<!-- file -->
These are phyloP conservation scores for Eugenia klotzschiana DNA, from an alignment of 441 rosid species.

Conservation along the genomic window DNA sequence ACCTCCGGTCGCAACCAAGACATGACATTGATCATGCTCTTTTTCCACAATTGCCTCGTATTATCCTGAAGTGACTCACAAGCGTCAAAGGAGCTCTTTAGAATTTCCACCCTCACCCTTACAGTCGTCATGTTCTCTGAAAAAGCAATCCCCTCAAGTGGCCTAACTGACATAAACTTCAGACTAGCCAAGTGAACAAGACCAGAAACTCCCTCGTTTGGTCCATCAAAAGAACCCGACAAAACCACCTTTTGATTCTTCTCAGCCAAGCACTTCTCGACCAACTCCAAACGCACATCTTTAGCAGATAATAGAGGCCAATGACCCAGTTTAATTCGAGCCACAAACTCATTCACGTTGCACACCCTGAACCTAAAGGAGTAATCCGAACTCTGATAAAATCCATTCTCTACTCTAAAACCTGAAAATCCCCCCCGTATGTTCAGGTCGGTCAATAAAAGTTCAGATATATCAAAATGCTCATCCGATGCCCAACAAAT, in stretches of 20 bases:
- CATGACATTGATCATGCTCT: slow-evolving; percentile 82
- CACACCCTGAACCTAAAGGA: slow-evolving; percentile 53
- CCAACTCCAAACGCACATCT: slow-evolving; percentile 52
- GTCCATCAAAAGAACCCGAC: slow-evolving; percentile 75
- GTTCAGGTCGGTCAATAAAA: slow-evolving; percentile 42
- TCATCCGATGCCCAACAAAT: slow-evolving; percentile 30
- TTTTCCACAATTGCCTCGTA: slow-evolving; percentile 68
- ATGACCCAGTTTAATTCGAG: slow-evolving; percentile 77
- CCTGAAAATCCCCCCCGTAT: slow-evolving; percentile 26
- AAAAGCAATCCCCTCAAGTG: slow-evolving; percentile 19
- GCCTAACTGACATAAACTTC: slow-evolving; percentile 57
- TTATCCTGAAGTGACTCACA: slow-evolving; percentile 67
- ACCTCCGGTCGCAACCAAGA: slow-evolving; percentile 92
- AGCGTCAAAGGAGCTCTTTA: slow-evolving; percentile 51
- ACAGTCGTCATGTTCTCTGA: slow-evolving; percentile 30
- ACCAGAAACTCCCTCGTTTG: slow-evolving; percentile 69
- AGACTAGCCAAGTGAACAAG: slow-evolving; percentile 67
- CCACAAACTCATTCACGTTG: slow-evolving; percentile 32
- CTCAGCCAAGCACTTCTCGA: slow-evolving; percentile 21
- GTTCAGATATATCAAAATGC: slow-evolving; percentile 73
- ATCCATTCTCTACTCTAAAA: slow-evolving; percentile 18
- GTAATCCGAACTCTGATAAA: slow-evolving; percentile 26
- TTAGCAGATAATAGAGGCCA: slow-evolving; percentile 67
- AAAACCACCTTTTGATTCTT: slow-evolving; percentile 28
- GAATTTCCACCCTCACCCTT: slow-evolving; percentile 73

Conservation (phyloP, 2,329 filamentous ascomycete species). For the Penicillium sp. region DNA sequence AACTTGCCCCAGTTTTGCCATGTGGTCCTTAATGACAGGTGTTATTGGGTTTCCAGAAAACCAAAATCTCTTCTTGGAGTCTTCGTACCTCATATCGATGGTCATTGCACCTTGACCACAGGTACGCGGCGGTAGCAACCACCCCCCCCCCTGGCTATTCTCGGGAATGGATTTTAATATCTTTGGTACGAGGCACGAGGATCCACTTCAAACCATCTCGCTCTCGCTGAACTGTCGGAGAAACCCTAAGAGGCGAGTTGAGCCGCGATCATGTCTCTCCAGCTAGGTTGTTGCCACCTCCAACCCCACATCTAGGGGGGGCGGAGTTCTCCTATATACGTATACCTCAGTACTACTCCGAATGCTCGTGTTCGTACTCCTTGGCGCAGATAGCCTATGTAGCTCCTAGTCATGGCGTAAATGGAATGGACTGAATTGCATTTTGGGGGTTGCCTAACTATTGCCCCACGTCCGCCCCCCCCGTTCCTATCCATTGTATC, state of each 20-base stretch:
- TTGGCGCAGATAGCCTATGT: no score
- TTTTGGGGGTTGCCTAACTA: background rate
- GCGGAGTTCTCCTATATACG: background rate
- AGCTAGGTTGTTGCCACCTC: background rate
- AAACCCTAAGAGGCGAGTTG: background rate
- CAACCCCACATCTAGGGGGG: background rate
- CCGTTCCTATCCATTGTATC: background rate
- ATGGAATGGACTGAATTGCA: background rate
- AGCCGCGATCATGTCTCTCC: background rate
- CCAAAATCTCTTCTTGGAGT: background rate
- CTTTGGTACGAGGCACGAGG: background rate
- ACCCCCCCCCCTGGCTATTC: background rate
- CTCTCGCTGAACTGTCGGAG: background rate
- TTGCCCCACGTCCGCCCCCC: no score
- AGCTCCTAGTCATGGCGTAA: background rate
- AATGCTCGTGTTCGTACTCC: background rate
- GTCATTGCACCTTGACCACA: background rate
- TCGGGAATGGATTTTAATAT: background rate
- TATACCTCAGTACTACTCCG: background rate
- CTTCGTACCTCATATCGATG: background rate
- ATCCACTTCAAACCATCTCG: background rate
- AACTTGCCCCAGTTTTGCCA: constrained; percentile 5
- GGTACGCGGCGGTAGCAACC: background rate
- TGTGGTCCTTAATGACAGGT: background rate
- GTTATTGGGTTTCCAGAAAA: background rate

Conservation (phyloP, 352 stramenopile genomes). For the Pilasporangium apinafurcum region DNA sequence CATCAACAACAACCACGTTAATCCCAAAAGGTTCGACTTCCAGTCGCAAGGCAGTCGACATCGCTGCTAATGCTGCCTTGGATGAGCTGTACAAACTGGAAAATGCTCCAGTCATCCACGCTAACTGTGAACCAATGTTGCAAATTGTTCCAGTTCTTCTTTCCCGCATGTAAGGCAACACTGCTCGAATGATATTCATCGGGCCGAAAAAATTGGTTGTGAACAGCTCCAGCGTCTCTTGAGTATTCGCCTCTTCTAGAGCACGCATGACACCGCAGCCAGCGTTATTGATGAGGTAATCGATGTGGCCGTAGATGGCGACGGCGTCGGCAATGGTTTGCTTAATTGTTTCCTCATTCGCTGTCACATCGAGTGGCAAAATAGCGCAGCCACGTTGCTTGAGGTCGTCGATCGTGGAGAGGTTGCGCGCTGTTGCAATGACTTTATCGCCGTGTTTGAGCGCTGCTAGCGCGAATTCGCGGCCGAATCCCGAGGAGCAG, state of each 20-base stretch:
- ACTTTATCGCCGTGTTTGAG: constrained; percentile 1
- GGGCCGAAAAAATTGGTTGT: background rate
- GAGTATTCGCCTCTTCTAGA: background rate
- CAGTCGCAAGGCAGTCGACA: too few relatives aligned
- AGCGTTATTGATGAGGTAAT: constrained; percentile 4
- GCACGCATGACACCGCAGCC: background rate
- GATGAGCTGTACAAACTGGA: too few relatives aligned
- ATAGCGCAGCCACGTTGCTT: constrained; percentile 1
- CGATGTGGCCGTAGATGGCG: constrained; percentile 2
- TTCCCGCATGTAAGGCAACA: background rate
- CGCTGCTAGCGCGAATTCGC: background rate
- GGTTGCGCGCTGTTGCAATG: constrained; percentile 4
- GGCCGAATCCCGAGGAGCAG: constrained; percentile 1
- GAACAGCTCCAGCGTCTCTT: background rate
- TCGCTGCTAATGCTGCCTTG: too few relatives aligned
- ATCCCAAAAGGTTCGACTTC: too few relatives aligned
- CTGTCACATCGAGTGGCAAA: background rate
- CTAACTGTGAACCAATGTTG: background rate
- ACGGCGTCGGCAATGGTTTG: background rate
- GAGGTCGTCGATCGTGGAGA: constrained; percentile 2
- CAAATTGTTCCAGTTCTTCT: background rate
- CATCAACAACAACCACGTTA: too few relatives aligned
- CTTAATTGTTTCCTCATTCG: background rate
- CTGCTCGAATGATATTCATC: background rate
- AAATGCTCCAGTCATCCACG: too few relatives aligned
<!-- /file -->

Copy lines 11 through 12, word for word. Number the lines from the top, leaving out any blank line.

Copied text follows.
- CCTGAAAATCCCCCCCGTAT: slow-evolving; percentile 26
- AAAAGCAATCCCCTCAAGTG: slow-evolving; percentile 19